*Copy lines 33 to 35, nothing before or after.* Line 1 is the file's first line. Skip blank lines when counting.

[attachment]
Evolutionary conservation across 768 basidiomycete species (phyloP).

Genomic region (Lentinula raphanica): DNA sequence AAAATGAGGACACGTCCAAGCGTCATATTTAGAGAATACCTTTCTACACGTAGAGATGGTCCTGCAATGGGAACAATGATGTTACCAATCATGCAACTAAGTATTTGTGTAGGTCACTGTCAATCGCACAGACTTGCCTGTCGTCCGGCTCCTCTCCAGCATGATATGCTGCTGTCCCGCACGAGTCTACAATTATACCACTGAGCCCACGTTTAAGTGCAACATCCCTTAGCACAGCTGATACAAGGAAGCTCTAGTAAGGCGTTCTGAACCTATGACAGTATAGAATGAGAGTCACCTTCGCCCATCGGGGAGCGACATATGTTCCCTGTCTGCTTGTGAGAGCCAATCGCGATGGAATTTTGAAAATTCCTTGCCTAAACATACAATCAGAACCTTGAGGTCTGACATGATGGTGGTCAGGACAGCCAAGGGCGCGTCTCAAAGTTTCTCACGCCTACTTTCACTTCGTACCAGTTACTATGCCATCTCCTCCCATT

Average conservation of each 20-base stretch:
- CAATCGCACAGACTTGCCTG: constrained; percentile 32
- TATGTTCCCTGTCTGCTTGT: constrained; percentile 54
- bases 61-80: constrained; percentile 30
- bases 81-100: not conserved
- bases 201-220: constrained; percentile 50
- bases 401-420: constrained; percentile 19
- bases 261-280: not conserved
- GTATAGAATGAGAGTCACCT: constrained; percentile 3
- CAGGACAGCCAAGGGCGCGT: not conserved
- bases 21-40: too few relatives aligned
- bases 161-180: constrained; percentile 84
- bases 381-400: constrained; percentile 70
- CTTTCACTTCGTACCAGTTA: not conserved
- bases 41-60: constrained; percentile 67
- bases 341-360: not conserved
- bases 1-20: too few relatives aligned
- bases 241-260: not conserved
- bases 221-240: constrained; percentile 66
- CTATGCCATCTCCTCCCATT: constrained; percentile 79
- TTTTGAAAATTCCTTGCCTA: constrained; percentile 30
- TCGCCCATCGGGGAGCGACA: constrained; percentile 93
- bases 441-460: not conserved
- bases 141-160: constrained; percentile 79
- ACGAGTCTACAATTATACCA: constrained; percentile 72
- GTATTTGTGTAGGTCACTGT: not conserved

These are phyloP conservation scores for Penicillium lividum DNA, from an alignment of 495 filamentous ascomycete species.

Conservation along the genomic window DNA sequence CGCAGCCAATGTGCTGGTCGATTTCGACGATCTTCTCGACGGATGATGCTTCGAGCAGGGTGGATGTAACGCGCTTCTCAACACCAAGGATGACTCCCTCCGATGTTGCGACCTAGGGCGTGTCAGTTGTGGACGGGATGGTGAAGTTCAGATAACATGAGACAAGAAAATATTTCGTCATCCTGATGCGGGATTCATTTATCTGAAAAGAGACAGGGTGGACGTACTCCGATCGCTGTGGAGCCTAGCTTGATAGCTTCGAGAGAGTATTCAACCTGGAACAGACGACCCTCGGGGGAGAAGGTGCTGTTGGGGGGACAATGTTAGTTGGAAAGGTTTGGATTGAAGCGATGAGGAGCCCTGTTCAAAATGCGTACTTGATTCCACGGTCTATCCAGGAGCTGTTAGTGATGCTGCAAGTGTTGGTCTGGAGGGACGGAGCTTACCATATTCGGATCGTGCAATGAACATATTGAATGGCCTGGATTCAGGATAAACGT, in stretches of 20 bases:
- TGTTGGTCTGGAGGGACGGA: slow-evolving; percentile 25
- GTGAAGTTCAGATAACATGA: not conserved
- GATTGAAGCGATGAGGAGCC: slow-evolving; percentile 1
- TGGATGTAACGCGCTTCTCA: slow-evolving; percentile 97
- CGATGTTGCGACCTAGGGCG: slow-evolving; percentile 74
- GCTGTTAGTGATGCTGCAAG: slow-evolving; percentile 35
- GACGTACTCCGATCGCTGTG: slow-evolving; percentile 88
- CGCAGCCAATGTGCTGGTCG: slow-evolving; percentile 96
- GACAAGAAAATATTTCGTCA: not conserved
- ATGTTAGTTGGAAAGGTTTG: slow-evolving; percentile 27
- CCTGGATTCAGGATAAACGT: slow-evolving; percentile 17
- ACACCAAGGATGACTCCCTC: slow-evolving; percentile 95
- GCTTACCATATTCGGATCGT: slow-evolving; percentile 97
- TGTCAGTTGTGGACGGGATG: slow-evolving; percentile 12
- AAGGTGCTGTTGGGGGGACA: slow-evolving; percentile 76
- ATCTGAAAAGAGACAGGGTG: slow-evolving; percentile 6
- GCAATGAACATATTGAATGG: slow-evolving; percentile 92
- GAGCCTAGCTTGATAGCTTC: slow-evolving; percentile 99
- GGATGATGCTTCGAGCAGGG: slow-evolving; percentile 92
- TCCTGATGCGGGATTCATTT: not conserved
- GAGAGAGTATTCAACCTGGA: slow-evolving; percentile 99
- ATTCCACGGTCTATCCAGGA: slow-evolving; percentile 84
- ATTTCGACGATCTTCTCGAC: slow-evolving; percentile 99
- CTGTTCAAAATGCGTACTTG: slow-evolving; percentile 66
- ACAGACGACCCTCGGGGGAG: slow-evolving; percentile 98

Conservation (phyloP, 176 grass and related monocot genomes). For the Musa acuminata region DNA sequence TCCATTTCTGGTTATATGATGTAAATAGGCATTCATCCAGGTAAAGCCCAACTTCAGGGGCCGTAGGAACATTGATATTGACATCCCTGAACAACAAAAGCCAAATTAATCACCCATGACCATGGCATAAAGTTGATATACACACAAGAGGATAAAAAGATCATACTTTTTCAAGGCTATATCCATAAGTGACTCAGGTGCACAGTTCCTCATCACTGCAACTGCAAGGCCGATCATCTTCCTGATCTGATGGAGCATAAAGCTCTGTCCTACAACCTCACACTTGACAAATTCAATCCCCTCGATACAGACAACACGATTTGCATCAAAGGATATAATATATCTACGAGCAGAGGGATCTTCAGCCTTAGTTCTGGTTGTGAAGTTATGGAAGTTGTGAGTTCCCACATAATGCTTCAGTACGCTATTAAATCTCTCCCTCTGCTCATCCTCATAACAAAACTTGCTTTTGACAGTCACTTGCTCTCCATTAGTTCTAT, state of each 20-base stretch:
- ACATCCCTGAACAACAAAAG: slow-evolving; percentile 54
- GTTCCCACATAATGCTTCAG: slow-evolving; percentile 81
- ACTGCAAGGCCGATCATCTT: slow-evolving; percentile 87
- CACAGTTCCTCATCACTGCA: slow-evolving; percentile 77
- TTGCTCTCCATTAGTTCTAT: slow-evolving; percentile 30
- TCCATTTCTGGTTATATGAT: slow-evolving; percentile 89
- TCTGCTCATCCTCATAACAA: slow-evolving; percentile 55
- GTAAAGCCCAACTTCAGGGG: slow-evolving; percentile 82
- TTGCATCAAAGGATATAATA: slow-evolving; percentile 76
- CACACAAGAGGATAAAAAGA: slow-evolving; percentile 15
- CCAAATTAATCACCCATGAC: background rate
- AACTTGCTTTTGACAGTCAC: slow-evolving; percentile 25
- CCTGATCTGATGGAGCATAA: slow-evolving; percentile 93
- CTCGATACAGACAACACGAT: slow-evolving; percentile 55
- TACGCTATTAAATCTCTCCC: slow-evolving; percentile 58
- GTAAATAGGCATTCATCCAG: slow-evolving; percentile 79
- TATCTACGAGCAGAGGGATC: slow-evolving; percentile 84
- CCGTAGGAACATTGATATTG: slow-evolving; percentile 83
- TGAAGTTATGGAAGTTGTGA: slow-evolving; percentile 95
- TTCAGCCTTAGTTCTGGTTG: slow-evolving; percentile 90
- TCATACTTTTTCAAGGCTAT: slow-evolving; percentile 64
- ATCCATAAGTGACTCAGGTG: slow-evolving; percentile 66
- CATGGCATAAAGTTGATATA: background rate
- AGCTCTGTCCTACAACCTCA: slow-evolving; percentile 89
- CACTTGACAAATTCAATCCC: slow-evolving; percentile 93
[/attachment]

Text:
- GATTGAAGCGATGAGGAGCC: slow-evolving; percentile 1
- TGGATGTAACGCGCTTCTCA: slow-evolving; percentile 97
- CGATGTTGCGACCTAGGGCG: slow-evolving; percentile 74